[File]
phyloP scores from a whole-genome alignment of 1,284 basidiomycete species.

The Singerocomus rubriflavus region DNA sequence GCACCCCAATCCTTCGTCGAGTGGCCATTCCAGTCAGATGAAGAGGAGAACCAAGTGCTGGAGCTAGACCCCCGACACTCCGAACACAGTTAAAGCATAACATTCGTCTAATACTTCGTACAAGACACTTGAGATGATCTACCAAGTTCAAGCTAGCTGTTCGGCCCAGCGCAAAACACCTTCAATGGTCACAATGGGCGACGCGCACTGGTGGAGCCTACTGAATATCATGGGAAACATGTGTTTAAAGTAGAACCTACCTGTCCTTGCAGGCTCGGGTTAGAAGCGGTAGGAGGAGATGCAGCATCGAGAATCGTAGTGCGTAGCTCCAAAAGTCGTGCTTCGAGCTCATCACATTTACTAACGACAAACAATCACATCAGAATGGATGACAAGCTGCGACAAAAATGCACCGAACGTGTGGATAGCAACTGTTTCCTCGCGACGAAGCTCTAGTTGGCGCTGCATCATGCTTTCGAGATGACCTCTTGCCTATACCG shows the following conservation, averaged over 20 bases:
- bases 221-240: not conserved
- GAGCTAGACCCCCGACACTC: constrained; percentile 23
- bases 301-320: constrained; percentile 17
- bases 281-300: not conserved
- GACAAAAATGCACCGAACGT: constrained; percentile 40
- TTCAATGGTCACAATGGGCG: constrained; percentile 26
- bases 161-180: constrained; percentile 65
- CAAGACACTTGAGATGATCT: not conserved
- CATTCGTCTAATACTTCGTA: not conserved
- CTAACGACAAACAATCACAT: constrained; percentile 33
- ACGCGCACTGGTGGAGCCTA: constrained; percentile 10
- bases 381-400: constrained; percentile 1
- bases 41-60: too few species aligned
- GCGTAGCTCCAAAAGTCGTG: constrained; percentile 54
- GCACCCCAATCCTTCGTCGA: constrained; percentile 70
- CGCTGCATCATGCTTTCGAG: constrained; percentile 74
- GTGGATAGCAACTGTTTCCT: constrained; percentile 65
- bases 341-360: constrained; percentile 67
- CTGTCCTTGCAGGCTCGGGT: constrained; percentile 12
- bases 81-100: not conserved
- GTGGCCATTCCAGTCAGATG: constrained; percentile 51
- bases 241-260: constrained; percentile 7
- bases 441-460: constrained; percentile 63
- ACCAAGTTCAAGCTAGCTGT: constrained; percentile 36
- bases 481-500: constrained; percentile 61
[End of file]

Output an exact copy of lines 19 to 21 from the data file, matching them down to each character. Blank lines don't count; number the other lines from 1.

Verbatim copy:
- GTGGATAGCAACTGTTTCCT: constrained; percentile 65
- bases 341-360: constrained; percentile 67
- CTGTCCTTGCAGGCTCGGGT: constrained; percentile 12